She advised me that ladies of a certain age need to be sprinkling flaxseed and pecans on their porridge, bulking up their veg curries with lentils and paneer, and eating a high protein yogurt with their lunches. (I can recommend pots of Arla dessert which pack a mighty 20g and are available in Sainsburys. Lidl also do a good selection.) If you’re struggling to reach your daily target you can buy a packet of whey in Holland and Barrett and whizz some into a smoothie.(I can heartily recommend Soul Food on the Ormeau Road if you fancy a veggie grill with eggs and halloumi for a high-protein fix.) Green peas and spinach have the highest proportion of protein according to this site, and I was delighted to read this because I love both and they are super quick to prepare.

So as the festive season approaches, might I suggest upping your protein to steel yourself for the busyness ahead. You probably all have a lot more wit than I do, but I often rely  heavily on the resuscitating properties of coffee and Kitkats. I never manage to lose any weight, because I still consume empty calories. It’s not a good way to live, and I’m glad I spoke to Jo-Anne and have made some changes. Hopefully I won’t feel so starved that I have to resort to a crappy McDonalds for sustenance any time soon.



SWB on the Trouble with Sitting

It’s just one of those miserable facts that sitting down, along with most other things which give us pleasure, is bad for us.  When I’m teaching, despite my best efforts, I can spend quite a bit of time behind a desk. On days when I write, (which means trying to articulate my thoughts but mostly hovering my forefinger over the delete button) I’m aware I can spend a long time on my backside. But now, to add insult to injury, I find that all this sitting will be a contributing factor to early death. Life’s a laugh a minute these days, isn’t it?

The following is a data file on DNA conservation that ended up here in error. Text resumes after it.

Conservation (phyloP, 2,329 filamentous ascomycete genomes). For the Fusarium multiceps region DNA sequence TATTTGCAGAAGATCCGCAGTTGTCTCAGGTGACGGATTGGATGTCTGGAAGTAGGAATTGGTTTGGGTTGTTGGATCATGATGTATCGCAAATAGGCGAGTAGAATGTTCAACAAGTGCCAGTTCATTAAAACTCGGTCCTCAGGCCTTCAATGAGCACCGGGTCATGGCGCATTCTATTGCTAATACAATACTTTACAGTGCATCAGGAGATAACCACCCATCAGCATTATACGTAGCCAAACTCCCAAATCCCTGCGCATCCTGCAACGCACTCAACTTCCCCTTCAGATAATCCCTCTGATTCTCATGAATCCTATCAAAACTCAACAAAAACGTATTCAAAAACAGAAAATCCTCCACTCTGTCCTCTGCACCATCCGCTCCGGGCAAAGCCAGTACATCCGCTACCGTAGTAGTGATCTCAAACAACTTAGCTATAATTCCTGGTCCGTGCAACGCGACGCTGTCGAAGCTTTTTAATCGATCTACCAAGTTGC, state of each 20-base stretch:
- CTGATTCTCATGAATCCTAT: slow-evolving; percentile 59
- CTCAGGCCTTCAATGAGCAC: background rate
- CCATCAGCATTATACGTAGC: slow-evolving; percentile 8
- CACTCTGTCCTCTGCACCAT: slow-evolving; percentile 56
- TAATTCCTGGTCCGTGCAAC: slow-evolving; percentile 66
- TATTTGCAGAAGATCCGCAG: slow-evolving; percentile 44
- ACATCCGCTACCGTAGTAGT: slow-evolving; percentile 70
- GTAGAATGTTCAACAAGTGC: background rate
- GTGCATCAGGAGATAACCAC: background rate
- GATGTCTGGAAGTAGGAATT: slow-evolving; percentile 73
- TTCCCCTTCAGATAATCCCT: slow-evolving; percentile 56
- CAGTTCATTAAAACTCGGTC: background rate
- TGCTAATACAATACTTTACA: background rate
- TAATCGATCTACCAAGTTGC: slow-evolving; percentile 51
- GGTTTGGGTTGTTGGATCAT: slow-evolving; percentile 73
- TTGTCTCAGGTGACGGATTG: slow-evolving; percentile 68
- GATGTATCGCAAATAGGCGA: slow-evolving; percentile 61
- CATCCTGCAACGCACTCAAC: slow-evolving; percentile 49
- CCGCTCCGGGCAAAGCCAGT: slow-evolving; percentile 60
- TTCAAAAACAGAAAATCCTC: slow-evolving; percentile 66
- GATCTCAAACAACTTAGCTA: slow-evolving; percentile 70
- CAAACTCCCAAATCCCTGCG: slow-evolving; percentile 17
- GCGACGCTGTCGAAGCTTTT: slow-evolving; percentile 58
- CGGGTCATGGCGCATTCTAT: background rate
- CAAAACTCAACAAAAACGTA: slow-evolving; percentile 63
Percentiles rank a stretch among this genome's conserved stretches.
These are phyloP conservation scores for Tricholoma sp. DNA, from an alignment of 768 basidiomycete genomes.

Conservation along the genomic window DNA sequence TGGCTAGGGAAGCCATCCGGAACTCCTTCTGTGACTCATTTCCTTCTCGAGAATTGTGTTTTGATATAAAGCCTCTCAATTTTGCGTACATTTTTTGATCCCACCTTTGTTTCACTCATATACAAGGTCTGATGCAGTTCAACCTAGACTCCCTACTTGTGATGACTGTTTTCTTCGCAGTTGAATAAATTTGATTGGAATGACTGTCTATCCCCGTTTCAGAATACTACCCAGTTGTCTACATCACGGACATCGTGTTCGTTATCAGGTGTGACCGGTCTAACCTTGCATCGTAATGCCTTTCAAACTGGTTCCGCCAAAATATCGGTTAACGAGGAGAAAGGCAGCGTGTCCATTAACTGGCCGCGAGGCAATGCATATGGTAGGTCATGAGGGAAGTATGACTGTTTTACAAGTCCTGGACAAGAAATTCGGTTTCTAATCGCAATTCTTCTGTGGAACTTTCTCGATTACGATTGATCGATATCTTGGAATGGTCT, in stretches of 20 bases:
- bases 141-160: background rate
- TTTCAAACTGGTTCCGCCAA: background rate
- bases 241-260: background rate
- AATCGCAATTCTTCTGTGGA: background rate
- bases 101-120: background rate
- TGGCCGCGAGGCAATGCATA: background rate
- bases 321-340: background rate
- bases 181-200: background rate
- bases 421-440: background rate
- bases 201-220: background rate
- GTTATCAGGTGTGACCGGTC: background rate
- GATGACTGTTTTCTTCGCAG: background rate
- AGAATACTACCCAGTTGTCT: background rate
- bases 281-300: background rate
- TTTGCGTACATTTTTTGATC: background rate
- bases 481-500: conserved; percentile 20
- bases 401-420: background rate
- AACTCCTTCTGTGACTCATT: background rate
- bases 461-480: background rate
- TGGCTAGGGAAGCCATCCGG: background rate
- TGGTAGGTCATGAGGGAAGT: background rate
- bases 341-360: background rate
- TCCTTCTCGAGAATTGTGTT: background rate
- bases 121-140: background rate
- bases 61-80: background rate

So what CAN you do to boost the step count when you want to transition from desk to sofa, bypassing a jog or the gym?

This is where you need a CHEAT SHEET, consisting of a few ideas for a quick energy-burning fix.  I’ve mentioned this before, but I find dancing helps. This can also be a mood booster – ask Alexa for your tune of choice then throw some serious shapes for three minutes. Lately I’ve enjoyed getting my groove on to Vampire by Olivia Rodrigo. This activity can be prolonged by asking a child to spouse to choose a song too. What fun and hijinks.

Move with Ash is an influencer I follow, who shows that less is more, if we incorporate more movement into our daily lives. I thought of her recently while standing in a queue in Dunnes buying leggings for my child. I hadn’t cooled down after a (short) run so took the opportunity to stretch my quads, by standing on one leg. Granted, I got a few funny looks, but I did it anyway.